Data breaches and identity theft
AbstractThis paper presents a monetary-theoretic model to study the implications of networks' collection of personal identifying data and data security on each other's incidence and costs of identity theft. To facilitate trade, agents join clubs (networks) that compile and secure data. Too much data collection and too little security arise in equilibrium with noncooperative networks compared with the efficient allocation. A number of potential remedies are analyzed: mandated limits on the amount of data collected, mandated security levels, reallocations of data-breach costs, and data sharing through a merger of the networks.
Download InfoIf you experience problems downloading a file, check if you have the proper application to view it first. In case of further problems read the IDEAS help page. Note that these files are not on the IDEAS site. Please be patient as the files may be large.
Bibliographic InfoPaper provided by Federal Reserve Bank of Atlanta in its series Working Paper with number 2008-22.
Date of creation: 2008
Date of revision:
Other versions of this item:
Please report citation or reference errors to , or , if you are the registered author of the cited work, log in to your RePEc Author Service profile, click on "citations" and make appropriate adjustments.:
- Kahn, Charles M. & Roberds, William, 2008.
"Credit and identity theft,"
Journal of Monetary Economics,
Elsevier, vol. 55(2), pages 251-264, March.
- Antoine Martin & Michael Orlando & David Skeie, 2006.
"Payment networks in a search model of money,"
263, Federal Reserve Bank of New York.
- Edward J. Green & Warren Weber, 1996.
"Will the New $100 Bill Decrease Counterfeiting?,"
9609003, EconWPA, revised 11 Sep 1996.
- Gabriele Camera & Yiting Li, 2008. "Another Example of a Credit System that Co-Exists with Money," Journal of Money, Credit and Banking, Blackwell Publishing, vol. 40(6), pages 1295-1308, 09.
- Julia S. Cheney, 2005. "Identity theft: do definitions still matter?," Payment Cards Center Discussion Paper 05-10, Federal Reserve Bank of Philadelphia.
- Philip Keitel, 2008. "Legislative responses to data breaches and information security failures," Payment Cards Center Discussion Paper 08-09, Federal Reserve Bank of Philadelphia.
- Charles M. Kahn & James McAndrews & William Roberds, 2004.
"Money is privacy,"
2004-18, Federal Reserve Bank of Atlanta.
- Narayana R. Kocherlakota, 1996.
"Money is memory,"
218, Federal Reserve Bank of Minneapolis.
- Ricardo Cavalcanti & Ed Nosal, 2007.
"Counterfeiting as private money in mechanism design,"
0716, Federal Reserve Bank of Cleveland.
- Ricardo Cavalcanti & Ed Nosal, 2011. "Counterfeiting as Private Money in Mechanism Design," Journal of Money, Credit and Banking, Blackwell Publishing, vol. 43, pages 625-636, October.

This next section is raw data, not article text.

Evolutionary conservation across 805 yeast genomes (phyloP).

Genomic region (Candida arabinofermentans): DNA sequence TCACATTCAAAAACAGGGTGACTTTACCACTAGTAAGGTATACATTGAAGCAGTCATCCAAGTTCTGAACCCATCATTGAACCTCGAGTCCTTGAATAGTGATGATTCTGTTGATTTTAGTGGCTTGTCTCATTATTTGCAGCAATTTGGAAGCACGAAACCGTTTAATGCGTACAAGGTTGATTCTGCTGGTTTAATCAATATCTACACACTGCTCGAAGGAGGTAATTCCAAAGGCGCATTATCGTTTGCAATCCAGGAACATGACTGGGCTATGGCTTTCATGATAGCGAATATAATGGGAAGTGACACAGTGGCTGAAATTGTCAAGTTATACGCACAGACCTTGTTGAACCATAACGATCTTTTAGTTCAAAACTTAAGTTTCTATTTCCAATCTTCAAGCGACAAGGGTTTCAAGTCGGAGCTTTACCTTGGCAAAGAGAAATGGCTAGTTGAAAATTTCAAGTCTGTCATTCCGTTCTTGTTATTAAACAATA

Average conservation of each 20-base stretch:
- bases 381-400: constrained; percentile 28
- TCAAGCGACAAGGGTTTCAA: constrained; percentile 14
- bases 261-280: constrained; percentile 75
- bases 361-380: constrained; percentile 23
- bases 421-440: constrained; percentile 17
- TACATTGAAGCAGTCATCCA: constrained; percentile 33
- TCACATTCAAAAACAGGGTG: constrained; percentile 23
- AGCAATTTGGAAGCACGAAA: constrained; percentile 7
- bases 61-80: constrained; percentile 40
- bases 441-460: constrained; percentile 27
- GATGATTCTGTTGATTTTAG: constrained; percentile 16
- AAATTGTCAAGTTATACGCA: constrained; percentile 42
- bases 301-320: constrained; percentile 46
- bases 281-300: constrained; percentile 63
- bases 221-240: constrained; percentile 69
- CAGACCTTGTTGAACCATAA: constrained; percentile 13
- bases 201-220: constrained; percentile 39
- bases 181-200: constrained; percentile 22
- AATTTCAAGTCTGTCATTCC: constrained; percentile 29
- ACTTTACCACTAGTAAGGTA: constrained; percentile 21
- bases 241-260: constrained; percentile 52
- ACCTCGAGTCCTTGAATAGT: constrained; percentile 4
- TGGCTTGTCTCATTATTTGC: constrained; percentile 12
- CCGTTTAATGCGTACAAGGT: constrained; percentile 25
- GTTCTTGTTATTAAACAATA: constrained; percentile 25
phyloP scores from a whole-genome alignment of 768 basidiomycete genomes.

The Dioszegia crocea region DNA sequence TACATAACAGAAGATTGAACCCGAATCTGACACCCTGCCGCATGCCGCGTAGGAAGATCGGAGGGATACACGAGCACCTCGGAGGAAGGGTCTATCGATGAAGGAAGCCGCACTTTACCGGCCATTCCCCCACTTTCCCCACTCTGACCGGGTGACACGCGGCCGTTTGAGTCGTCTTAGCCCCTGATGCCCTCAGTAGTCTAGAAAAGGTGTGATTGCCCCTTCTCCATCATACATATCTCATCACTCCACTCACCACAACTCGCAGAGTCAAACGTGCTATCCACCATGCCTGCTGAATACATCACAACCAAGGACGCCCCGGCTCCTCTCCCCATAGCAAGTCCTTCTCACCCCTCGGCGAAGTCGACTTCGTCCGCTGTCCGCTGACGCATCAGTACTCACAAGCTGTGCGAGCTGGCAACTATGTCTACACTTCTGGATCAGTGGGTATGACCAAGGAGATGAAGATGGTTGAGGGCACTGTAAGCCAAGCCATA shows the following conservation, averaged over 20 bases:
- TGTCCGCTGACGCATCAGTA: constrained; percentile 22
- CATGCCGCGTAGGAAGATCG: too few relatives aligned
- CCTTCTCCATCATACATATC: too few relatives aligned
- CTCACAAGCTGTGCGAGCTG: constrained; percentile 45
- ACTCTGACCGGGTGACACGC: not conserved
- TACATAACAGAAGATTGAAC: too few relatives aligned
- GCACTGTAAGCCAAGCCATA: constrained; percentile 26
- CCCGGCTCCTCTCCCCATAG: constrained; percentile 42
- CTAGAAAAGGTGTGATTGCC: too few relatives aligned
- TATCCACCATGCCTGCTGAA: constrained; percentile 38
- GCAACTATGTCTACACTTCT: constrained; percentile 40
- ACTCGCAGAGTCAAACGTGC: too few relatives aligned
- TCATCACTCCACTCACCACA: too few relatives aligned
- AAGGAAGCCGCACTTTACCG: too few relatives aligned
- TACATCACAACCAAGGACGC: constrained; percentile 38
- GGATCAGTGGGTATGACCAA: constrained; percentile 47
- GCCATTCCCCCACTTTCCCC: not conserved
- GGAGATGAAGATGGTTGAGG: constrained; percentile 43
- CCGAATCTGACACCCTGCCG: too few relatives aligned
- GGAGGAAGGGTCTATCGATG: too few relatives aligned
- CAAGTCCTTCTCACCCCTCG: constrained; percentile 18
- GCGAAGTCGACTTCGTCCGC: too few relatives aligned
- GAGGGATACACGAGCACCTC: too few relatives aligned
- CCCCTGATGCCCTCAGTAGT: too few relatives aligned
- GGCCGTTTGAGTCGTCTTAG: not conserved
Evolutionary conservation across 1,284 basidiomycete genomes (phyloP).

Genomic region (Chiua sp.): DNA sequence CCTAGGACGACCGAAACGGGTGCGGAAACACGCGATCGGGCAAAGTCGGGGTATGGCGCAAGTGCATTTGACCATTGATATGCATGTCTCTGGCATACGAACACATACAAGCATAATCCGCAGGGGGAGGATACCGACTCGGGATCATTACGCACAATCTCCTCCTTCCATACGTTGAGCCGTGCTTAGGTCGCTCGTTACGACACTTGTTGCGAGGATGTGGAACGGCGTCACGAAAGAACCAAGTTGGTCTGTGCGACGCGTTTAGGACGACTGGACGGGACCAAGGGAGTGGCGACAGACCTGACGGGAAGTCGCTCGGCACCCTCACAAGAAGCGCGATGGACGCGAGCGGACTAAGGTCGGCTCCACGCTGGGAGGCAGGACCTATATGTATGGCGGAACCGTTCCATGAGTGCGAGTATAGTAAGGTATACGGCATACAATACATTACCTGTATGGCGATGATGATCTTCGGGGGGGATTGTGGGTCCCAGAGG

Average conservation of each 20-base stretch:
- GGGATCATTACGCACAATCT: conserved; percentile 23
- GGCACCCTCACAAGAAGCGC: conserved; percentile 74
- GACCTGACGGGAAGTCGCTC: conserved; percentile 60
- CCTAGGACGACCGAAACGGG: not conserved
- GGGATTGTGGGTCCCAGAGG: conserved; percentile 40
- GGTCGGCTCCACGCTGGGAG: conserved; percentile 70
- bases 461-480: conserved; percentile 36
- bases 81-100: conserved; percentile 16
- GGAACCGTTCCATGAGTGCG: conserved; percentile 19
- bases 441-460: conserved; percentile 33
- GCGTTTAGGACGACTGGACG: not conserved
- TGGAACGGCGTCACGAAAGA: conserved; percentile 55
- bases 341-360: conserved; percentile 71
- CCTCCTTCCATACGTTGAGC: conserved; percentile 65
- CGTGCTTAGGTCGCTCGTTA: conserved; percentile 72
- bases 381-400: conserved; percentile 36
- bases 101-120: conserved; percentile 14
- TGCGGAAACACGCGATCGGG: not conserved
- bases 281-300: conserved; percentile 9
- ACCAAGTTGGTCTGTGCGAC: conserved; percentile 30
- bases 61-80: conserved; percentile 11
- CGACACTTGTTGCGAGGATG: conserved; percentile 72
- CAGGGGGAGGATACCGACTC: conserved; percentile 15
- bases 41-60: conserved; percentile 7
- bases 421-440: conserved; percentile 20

- Ed Nosal & Ricardo Cavalcanti, 2007. "Counterfeiting as Private Money in Mechanism Design," 2007 Meeting Papers 371, Society for Economic Dynamics.
- Klaus Kultti, 1996. "A monetary economy with counterfeiting," Journal of Economics, Springer, vol. 63(2), pages 175-186, June.
- Julia S. Cheney, 2004. "Identity theft: where do we go from here?," Payment Cards Center Discussion Paper 04-03, Federal Reserve Bank of Philadelphia.
- Mark N. Greene, 2009. "Divided we fall: Fighting payments fraud together," Economic Perspectives, Federal Reserve Bank of Chicago, issue Q I, pages 37-42.
- Stacey L. Schreft, 2007. "Risks of identity theft: Can the market protect the payment system?," Economic Review, Federal Reserve Bank of Kansas City, issue Q IV, pages 5-40.
- Keith B. Anderson & Erik Durbin & Michael A. Salinger, 2008. "Identity Theft," Journal of Economic Perspectives, American Economic Association, vol. 22(2), pages 171-192, Spring.
- Monnet, Cyril, 2005. "Counterfeiting and inflation," Working Paper Series 0512, European Central Bank.
- Prescott, Edward C & Boyd, John H, 1987. "Dynamic Coalitions: Engines of Growth," American Economic Review, American Economic Association, vol. 77(2), pages 63-67, May.
- Kiyotaki, Nobuhiro & Wright, Randall, 1989. "On Money as a Medium of Exchange," Journal of Political Economy, University of Chicago Press, vol. 97(4), pages 927-54, August.
- William Roberds & Stacey L. Schreft, 2009. "Data security, privacy, and identity theft: The economics behind the policy debates," Economic Perspectives, Federal Reserve Bank of Chicago, issue Q I, pages 22-30.
For technical questions regarding this item, or to correct its authors, title, abstract, bibliographic or download information, contact: (Diane Rosenberger).
If references are entirely missing, you can add them using this form.